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A ride through colonial history

In popular perception, the Battle of Plassey put India on her irrevocable slide into colonialism. While the battle did indeed act as a springboard for further exploits of the British it does not really qualify as a landmark event in the country’s subsequent colonisation. For one it wasn’t worth being called a battle at all. Robert Clive won the day by deceit infamously aided by the traitor, Mir Jaffer, who was soon to find himself at the receiving end of English East India Company’s arrogance (and end up being deposed and replaced by his son-in-law, Mir Qasim, who in turn would also fall out with the Company in a repeat of the shameful narrative). Notwithstanding the advantage the Company gained by establishing its power over the richest province of India – Bengal – in consequence of the victory, it was still in no commanding position to ride roughshod over the rest of the country (More of the hype about Plassey was self promotion by Robert Clive). The Mughal power was still more or less intact, though the empire itself was a divided entity with the Nawabs of Oudh and Bengal reigning as autonomous rulers and the emperor himself reduced to a provincial monarch. Though Bengal had come under the Company’s hegemony the Nawab still had the clout to put up a fight and if the other two Mughal entities, the Nawab of Oudh and the Mughal Emperor, joined hands with him, as indeed it did happen, the British ascendancy could have been checked. While that was the scenario in the North, Southern India was still boiling with the British at Madras reeling under threat from the Mysore horsemen and umpteen rebellions, and the Marathas ruled the roost over wide swathes of Central India. A combination of these forces could have easily shown the door to the British. Unfortunately such an attempt by the Maratha leader and the greatest Indian statesman of the times, Mahadji Scindia, the only one who had the clout to a forge a grand alliance of the kind, could not succeed for the fissiparous tendencies among the parties concerned; India’s inherent national bane.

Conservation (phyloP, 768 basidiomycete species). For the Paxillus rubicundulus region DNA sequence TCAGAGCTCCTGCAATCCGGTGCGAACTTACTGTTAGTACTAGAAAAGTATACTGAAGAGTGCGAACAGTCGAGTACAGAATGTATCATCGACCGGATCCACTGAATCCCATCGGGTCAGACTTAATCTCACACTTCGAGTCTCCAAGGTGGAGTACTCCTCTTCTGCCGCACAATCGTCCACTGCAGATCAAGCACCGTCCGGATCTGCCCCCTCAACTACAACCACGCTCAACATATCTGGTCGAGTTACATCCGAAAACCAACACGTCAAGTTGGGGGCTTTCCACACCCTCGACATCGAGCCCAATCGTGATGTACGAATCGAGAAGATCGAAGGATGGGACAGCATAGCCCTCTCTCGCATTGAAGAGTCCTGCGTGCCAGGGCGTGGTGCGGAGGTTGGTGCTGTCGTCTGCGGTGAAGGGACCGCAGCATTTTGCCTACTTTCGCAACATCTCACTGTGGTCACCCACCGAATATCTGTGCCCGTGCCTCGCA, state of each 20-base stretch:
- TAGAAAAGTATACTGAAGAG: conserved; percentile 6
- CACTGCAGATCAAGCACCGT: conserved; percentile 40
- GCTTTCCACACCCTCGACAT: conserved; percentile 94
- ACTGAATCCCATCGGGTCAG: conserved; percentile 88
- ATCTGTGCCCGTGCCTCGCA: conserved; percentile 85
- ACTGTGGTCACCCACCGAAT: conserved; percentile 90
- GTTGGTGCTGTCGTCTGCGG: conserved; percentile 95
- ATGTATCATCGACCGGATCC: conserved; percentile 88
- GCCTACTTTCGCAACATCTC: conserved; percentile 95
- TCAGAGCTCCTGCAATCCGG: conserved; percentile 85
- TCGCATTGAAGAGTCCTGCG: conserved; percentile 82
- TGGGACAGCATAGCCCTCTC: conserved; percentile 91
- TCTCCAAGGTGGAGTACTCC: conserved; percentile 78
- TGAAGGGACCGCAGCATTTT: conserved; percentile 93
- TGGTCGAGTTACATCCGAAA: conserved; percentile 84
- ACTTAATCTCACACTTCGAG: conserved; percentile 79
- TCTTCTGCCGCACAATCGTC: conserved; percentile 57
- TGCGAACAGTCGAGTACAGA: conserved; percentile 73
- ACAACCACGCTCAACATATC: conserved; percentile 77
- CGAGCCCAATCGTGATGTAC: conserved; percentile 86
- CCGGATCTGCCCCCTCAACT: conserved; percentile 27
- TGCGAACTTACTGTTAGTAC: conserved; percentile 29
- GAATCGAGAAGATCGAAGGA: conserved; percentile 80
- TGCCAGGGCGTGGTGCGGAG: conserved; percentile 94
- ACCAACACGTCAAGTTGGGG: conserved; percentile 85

How did the British overcome such overwhelming odds and colonize the whole subcontinent over a period, leaving the native rulers aghast as hapless victims? Two factors stand out paramount: One, the steady build up of the sepoy armies into fine professional forces and two, isolating their opponents and tackling one at a time, with intervening periods at times as wide as a few decades. Our native rulers never cared to develop and groom their armies in the scale the East India Company did and they were too bird-brained to see the writing on the wall and form a united front. Thus, we see four landmark battles that the British won over a period of 90-odd years, which pushed India into the quagmire of colonialism. We will have a look at these in a 4-blog series stretched over 2 weeks. Here’s the first one:

Battle of Buxar, 22 October 1764